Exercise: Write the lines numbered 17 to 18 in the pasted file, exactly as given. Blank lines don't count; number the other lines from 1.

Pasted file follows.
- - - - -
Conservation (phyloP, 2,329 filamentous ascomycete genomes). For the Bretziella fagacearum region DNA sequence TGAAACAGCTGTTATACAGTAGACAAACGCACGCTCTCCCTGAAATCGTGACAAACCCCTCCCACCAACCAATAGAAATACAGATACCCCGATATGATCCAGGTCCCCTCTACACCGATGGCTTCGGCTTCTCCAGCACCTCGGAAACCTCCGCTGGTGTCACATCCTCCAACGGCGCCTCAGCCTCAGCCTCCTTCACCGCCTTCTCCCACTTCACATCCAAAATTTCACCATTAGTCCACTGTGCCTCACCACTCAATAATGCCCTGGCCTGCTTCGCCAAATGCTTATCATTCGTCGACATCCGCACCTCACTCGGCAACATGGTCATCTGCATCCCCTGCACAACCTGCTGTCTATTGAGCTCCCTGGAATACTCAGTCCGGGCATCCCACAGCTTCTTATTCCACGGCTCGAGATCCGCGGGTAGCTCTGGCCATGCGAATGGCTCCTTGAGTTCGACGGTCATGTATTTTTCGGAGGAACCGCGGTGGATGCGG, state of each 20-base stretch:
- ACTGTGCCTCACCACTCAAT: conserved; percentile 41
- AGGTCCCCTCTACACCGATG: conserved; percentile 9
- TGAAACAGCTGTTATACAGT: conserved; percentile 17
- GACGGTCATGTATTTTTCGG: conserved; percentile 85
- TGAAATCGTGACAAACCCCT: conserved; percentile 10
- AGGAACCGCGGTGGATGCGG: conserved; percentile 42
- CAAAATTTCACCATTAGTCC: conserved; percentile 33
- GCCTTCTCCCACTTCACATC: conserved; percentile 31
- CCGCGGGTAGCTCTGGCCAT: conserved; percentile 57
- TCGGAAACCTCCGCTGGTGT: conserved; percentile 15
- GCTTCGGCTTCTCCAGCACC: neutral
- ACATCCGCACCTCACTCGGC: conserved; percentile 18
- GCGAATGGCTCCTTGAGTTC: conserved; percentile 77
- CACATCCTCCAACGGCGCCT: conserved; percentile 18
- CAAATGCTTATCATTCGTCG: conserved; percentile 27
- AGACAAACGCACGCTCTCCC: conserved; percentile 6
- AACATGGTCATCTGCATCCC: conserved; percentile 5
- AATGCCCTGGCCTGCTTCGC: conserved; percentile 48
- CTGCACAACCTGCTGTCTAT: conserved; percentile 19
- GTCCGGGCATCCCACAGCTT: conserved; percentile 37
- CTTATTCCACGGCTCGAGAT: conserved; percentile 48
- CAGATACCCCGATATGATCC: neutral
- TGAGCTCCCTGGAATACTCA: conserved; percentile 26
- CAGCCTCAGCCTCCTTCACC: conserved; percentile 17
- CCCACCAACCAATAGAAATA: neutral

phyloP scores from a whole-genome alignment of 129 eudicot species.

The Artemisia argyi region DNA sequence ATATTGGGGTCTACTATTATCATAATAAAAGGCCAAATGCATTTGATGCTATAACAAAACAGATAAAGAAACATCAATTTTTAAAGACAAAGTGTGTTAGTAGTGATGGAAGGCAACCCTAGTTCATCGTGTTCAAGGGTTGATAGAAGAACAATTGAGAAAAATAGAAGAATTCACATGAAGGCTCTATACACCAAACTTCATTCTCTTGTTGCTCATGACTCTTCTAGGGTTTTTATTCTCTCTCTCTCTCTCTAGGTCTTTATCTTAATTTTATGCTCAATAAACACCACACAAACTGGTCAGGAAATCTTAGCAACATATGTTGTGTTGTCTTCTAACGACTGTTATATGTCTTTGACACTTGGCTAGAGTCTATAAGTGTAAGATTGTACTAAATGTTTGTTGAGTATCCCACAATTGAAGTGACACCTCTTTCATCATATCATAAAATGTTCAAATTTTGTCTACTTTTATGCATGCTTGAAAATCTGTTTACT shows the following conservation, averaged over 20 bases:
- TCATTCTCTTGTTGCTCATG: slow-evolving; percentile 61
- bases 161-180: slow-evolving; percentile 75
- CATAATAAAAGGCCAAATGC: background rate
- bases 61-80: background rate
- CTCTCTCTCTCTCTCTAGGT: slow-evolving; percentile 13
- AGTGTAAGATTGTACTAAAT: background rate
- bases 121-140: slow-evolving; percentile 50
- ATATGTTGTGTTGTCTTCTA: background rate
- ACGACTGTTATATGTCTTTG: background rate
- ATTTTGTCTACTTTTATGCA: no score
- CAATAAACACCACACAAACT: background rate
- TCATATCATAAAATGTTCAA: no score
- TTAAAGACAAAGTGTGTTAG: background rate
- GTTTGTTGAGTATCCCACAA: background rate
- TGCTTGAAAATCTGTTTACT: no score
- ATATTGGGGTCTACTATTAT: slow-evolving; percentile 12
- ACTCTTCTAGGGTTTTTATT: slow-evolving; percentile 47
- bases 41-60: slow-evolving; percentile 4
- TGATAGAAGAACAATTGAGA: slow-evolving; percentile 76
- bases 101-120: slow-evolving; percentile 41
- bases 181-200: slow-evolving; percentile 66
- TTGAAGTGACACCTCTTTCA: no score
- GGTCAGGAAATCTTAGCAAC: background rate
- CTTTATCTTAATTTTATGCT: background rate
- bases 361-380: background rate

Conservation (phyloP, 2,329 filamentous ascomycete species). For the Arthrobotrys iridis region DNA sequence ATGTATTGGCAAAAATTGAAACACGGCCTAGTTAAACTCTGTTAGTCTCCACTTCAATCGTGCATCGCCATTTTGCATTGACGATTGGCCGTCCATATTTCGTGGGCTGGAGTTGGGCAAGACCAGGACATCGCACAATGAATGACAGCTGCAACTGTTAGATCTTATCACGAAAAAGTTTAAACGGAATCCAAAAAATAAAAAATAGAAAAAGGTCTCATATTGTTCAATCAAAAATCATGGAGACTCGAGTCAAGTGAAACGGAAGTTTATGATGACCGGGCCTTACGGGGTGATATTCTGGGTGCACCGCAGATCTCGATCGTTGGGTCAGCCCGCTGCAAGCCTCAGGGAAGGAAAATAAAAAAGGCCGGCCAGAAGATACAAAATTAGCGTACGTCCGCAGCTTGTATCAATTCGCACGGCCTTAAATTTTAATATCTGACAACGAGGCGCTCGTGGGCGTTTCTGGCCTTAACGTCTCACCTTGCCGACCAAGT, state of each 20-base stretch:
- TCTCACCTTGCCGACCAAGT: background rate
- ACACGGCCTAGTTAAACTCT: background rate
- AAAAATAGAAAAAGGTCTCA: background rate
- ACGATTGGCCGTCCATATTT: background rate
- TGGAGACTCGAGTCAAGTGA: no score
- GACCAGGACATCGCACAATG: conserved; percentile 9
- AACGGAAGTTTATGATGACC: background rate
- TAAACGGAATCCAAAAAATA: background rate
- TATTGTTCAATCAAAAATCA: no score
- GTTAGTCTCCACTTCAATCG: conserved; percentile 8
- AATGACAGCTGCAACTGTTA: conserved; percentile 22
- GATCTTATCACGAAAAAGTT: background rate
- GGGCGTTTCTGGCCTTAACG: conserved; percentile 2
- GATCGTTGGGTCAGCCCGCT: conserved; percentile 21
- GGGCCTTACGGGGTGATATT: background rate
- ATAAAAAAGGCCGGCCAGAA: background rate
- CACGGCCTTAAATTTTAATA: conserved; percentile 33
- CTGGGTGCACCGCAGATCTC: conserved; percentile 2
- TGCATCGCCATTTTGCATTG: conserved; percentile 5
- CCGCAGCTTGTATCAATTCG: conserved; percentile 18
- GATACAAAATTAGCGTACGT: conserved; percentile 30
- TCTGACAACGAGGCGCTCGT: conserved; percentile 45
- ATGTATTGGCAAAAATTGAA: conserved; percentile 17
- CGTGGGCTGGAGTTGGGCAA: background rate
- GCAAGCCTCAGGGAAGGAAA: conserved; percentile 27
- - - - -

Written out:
- AGACAAACGCACGCTCTCCC: conserved; percentile 6
- AACATGGTCATCTGCATCCC: conserved; percentile 5